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Jenn, a client, wrote me this email:
"Adam, I'm really upset because I didn't lose any weight last week. I know why I didn't but it's still very frustrating! Sometimes, I feel like what's the point? Ugh it's so frustrating! Any insight? I'm not quitting although I usually would at this point. Just so you know, this is the only program that has kept me going. (I know that's the only way to get the results I want.)"
Let's help Jenn out...
First off, it's interesting that Jenn views last week as a failure. Of course we're not trying to just maintain, but not gaining weight during a crazy and stressful week -- when most people would gain weight -- is a win in my book.
She feels that her efforts aren't paying off even though she wasn't at home, wasn't reporting, and was in an environment loaded with temptations.
Oh and she's already lost 30 pounds.
The scale has a lot of power over us, unless we change the way we view it.
It seems like we have our own chicken or the egg debate here though.
What came first: The results or the effort?
Many of us are obsessed with only the results. We work our tails off only for results. We make healthy choices only for results. We exercise for an extra five minutes only for results. Everything we do is only for the results.
Don't get me wrong, I'm VERY results oriented.
It's fascinating. When the results don't happen when we expect or want them to occur, the very first thing most people want to change is the amount of effort they put forth.
However, the amount of effort we put forth absolutely has a direct impact on the results we'll see and feel.
When we see results, we become more motivated, and are willing to put forth more effort.
Does this mean we should follow an extreme diet that will give us results as quickly as possible?
No, I've tested this countless times. If the plan isn't sustainable, eventually, we'll just abandon it altogether. This is why people who lose weight with extreme diets almost always gain it all back, and then some. Not good.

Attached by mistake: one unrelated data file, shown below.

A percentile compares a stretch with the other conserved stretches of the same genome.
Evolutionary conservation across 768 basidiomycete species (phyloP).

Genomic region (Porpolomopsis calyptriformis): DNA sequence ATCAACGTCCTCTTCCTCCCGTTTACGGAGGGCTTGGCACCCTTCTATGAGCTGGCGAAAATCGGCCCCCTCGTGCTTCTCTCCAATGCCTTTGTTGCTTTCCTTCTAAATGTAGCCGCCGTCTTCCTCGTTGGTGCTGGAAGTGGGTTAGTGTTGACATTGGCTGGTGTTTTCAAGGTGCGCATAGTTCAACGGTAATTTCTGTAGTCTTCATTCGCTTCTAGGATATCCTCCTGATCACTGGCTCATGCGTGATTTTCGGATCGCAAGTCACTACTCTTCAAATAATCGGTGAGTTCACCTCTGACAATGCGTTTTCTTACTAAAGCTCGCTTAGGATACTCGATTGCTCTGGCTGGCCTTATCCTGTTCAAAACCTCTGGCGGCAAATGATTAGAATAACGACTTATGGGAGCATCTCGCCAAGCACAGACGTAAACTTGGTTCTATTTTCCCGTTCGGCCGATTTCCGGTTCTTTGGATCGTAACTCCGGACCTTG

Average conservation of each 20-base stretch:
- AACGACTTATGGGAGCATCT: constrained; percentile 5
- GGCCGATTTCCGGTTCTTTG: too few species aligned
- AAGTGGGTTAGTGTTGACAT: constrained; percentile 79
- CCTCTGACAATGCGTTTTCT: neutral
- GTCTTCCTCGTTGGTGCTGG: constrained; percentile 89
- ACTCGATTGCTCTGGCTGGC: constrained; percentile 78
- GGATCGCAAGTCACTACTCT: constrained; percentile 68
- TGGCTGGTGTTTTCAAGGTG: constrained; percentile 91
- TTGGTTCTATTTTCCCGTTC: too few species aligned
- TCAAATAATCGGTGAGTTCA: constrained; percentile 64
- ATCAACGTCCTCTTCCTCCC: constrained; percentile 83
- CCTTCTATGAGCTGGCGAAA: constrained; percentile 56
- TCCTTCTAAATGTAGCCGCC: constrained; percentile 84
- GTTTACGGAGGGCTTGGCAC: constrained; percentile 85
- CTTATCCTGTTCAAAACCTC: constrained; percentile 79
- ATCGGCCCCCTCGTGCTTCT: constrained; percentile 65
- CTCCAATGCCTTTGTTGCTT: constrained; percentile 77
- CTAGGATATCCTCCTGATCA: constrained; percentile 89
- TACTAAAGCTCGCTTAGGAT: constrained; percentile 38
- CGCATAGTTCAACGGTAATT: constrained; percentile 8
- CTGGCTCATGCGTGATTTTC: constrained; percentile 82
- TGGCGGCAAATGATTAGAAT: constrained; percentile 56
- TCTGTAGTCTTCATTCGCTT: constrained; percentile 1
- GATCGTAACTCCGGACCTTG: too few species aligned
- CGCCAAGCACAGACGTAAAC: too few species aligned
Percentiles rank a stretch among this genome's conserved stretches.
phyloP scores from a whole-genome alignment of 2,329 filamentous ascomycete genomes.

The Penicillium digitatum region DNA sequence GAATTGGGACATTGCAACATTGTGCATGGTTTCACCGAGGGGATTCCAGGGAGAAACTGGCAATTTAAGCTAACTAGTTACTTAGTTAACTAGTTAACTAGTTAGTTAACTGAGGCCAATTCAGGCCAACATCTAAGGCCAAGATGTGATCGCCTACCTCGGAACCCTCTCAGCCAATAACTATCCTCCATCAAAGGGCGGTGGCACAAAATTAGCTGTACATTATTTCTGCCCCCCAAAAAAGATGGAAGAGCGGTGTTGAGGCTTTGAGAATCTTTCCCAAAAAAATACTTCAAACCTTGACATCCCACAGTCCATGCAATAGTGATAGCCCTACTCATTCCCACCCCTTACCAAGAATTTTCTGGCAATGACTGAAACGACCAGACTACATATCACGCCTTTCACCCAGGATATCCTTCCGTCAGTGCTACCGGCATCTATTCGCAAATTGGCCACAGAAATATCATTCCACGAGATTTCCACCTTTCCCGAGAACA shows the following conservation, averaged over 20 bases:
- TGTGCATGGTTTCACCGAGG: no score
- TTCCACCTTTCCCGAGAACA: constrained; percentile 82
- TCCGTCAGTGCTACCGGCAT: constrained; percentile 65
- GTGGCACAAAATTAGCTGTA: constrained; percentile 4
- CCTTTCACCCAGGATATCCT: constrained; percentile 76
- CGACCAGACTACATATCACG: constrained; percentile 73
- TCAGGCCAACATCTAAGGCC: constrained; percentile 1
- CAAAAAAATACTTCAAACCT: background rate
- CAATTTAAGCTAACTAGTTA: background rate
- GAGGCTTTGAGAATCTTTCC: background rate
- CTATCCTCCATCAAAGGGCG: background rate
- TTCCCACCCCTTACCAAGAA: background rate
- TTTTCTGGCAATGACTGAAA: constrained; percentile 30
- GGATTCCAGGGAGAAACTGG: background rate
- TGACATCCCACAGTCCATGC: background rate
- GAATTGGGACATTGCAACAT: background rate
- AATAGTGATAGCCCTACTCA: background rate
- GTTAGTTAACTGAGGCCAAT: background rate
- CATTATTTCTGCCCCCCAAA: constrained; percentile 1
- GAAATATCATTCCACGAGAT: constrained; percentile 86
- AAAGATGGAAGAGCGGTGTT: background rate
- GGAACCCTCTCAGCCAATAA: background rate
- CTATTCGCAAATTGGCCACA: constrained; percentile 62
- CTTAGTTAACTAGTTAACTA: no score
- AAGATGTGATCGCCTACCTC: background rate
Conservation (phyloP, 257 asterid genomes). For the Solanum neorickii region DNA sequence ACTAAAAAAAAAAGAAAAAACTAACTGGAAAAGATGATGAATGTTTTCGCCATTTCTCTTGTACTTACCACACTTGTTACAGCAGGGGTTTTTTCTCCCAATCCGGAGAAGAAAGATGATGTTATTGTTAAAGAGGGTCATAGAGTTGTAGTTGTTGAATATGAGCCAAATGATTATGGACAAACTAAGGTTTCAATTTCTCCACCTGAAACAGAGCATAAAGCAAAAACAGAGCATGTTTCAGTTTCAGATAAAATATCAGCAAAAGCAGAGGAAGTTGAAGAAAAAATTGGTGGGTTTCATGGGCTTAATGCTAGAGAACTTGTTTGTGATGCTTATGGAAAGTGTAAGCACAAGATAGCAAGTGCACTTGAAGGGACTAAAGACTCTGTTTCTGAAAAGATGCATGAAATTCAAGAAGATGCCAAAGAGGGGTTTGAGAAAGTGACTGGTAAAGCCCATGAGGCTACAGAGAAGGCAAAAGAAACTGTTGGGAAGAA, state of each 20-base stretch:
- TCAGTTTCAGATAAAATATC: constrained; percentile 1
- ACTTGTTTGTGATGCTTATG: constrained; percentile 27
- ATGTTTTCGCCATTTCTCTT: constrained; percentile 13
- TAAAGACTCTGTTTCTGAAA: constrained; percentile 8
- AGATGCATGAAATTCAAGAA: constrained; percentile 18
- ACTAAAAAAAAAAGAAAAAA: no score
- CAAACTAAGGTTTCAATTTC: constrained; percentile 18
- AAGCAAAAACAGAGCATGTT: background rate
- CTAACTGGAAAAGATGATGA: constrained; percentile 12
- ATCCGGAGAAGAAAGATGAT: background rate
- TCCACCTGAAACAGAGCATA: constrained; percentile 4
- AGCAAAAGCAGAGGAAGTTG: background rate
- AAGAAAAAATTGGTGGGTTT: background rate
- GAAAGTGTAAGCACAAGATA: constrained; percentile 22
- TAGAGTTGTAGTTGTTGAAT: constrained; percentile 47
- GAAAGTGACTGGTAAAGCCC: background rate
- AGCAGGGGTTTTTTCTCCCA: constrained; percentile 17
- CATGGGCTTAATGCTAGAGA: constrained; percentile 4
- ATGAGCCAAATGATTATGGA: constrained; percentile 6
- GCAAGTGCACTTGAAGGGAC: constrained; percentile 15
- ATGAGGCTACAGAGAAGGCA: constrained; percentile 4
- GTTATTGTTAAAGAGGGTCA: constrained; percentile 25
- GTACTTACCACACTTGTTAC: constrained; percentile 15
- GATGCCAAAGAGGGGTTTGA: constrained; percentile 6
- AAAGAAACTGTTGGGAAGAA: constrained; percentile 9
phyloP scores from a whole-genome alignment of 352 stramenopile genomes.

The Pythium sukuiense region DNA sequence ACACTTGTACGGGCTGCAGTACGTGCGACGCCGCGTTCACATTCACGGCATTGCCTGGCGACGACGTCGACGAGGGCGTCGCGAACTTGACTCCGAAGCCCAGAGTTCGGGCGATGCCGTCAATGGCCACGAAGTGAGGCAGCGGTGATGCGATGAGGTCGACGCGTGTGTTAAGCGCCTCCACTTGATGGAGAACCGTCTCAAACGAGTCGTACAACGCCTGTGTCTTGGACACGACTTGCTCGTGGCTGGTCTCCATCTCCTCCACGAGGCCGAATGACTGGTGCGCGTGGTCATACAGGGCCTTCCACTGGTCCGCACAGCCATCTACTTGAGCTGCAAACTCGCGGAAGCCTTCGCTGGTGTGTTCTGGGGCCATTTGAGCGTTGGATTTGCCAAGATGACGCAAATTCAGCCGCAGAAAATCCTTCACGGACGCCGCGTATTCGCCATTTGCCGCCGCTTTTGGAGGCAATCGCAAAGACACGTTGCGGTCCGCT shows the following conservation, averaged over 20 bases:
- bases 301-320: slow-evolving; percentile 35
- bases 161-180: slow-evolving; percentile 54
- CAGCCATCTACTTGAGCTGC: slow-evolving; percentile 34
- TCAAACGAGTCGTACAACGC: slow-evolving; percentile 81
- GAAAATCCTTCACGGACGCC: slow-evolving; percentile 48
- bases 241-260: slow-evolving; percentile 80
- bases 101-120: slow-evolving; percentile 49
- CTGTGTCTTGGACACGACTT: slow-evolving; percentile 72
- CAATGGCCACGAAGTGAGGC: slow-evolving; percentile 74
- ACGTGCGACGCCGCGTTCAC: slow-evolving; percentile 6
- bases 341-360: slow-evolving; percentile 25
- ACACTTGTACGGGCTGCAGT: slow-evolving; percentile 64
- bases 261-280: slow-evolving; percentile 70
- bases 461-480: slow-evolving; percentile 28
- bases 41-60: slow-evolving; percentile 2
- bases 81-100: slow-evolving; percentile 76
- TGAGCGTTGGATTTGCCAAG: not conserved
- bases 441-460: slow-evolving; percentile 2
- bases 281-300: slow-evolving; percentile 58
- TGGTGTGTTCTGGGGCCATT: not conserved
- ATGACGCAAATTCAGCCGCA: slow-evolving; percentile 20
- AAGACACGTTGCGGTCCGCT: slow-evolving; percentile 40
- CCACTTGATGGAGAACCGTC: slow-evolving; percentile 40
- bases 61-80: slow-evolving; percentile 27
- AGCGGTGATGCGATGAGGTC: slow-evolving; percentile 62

The good stuff might take a little longer -- but it sticks. How many people do you know who ate only grapefruits, or "cookies" or shakes to lose weight kept it off? The more rigid the plan is - the more likely we are to revert back to our old ways of eating.
It's gotta be a way of life. I know you know this already.
Results then can either make or break the effort dial. If we see results, we'll turn up the dial. If we don't see results when we want to, the first thing we want to do is turn down the effort dial.
Here is what I can assure you of:
Your body and my body never lie. We can think we're fooling ourselves. We can think we're fooling our Body Tutor.
But like every basket counts toward the final score in a basketball game, whether it's scored in the first 25 seconds of the game or the last 25 - every thing we eat counts -- even if no one sees it. Our body never lies.
Individually, each meal and snack we eat might not seem like they matter much but collectively they matter IMMENSELY. This is about the accrued power of thousands of meals and hundreds of workouts.
The amount of effort we put forth really does matter.
Whether it's exercising for an extra five minutes or pushing through an intense moment of discomfort when we have a craving -- every feeling of fatigue, and every period of discomfort we push through, really and truly makes a difference.
Results will happen. It's not a question of if. It's a question of when.